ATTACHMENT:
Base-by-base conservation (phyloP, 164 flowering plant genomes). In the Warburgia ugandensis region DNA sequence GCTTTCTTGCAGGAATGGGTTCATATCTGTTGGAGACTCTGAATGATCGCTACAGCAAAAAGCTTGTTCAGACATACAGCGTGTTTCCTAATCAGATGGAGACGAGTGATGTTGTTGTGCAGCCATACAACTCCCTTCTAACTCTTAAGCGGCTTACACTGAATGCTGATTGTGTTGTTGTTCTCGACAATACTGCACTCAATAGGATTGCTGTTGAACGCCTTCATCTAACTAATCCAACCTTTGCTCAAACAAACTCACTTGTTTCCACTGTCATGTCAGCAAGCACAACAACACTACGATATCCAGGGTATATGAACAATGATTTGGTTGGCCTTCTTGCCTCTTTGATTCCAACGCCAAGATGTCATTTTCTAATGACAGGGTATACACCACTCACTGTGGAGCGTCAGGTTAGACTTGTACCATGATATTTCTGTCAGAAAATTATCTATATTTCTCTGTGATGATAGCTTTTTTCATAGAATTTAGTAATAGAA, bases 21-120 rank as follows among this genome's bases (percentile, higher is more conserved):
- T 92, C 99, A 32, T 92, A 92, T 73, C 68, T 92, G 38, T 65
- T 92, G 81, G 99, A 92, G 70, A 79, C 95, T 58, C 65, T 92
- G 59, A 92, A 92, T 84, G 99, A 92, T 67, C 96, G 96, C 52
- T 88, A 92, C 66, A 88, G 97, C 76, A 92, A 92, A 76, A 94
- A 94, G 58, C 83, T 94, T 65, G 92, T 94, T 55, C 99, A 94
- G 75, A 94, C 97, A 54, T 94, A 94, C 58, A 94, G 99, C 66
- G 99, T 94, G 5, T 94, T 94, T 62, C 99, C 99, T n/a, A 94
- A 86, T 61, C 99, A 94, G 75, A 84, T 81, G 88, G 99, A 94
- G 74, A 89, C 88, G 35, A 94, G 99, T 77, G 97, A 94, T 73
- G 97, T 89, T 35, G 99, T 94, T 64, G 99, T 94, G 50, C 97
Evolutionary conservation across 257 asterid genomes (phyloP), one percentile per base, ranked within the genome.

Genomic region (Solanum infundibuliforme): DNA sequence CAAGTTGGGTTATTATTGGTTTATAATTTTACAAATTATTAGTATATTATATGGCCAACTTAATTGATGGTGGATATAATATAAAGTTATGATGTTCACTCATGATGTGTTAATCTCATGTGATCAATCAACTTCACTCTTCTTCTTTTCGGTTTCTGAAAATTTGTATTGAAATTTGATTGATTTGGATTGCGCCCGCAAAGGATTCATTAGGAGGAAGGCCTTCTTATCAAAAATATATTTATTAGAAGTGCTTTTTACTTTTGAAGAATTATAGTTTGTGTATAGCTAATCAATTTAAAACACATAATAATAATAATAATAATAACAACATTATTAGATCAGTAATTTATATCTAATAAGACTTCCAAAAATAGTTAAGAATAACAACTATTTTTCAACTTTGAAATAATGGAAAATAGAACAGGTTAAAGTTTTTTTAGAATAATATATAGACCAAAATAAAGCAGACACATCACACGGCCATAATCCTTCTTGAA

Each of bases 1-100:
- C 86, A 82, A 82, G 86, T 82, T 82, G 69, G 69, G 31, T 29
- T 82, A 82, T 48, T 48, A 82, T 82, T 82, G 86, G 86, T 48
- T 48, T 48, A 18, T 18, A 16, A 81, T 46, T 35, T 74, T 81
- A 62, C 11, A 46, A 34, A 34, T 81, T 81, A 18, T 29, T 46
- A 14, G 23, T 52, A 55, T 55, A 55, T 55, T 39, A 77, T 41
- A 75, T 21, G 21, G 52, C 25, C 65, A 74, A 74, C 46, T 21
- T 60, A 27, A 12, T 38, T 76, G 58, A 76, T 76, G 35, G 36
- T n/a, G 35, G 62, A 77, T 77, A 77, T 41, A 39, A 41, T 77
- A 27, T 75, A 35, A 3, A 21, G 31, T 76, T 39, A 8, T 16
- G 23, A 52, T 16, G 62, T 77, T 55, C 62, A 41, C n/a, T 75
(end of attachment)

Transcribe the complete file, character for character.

Base-by-base conservation (phyloP, 164 flowering plant genomes). In the Warburgia ugandensis region DNA sequence GCTTTCTTGCAGGAATGGGTTCATATCTGTTGGAGACTCTGAATGATCGCTACAGCAAAAAGCTTGTTCAGACATACAGCGTGTTTCCTAATCAGATGGAGACGAGTGATGTTGTTGTGCAGCCATACAACTCCCTTCTAACTCTTAAGCGGCTTACACTGAATGCTGATTGTGTTGTTGTTCTCGACAATACTGCACTCAATAGGATTGCTGTTGAACGCCTTCATCTAACTAATCCAACCTTTGCTCAAACAAACTCACTTGTTTCCACTGTCATGTCAGCAAGCACAACAACACTACGATATCCAGGGTATATGAACAATGATTTGGTTGGCCTTCTTGCCTCTTTGATTCCAACGCCAAGATGTCATTTTCTAATGACAGGGTATACACCACTCACTGTGGAGCGTCAGGTTAGACTTGTACCATGATATTTCTGTCAGAAAATTATCTATATTTCTCTGTGATGATAGCTTTTTTCATAGAATTTAGTAATAGAA, bases 21-120 rank as follows among this genome's bases (percentile, higher is more conserved):
- T 92, C 99, A 32, T 92, A 92, T 73, C 68, T 92, G 38, T 65
- T 92, G 81, G 99, A 92, G 70, A 79, C 95, T 58, C 65, T 92
- G 59, A 92, A 92, T 84, G 99, A 92, T 67, C 96, G 96, C 52
- T 88, A 92, C 66, A 88, G 97, C 76, A 92, A 92, A 76, A 94
- A 94, G 58, C 83, T 94, T 65, G 92, T 94, T 55, C 99, A 94
- G 75, A 94, C 97, A 54, T 94, A 94, C 58, A 94, G 99, C 66
- G 99, T 94, G 5, T 94, T 94, T 62, C 99, C 99, T n/a, A 94
- A 86, T 61, C 99, A 94, G 75, A 84, T 81, G 88, G 99, A 94
- G 74, A 89, C 88, G 35, A 94, G 99, T 77, G 97, A 94, T 73
- G 97, T 89, T 35, G 99, T 94, T 64, G 99, T 94, G 50, C 97
Evolutionary conservation across 257 asterid genomes (phyloP), one percentile per base, ranked within the genome.

Genomic region (Solanum infundibuliforme): DNA sequence CAAGTTGGGTTATTATTGGTTTATAATTTTACAAATTATTAGTATATTATATGGCCAACTTAATTGATGGTGGATATAATATAAAGTTATGATGTTCACTCATGATGTGTTAATCTCATGTGATCAATCAACTTCACTCTTCTTCTTTTCGGTTTCTGAAAATTTGTATTGAAATTTGATTGATTTGGATTGCGCCCGCAAAGGATTCATTAGGAGGAAGGCCTTCTTATCAAAAATATATTTATTAGAAGTGCTTTTTACTTTTGAAGAATTATAGTTTGTGTATAGCTAATCAATTTAAAACACATAATAATAATAATAATAATAACAACATTATTAGATCAGTAATTTATATCTAATAAGACTTCCAAAAATAGTTAAGAATAACAACTATTTTTCAACTTTGAAATAATGGAAAATAGAACAGGTTAAAGTTTTTTTAGAATAATATATAGACCAAAATAAAGCAGACACATCACACGGCCATAATCCTTCTTGAA

Each of bases 1-100:
- C 86, A 82, A 82, G 86, T 82, T 82, G 69, G 69, G 31, T 29
- T 82, A 82, T 48, T 48, A 82, T 82, T 82, G 86, G 86, T 48
- T 48, T 48, A 18, T 18, A 16, A 81, T 46, T 35, T 74, T 81
- A 62, C 11, A 46, A 34, A 34, T 81, T 81, A 18, T 29, T 46
- A 14, G 23, T 52, A 55, T 55, A 55, T 55, T 39, A 77, T 41
- A 75, T 21, G 21, G 52, C 25, C 65, A 74, A 74, C 46, T 21
- T 60, A 27, A 12, T 38, T 76, G 58, A 76, T 76, G 35, G 36
- T n/a, G 35, G 62, A 77, T 77, A 77, T 41, A 39, A 41, T 77
- A 27, T 75, A 35, A 3, A 21, G 31, T 76, T 39, A 8, T 16
- G 23, A 52, T 16, G 62, T 77, T 55, C 62, A 41, C n/a, T 75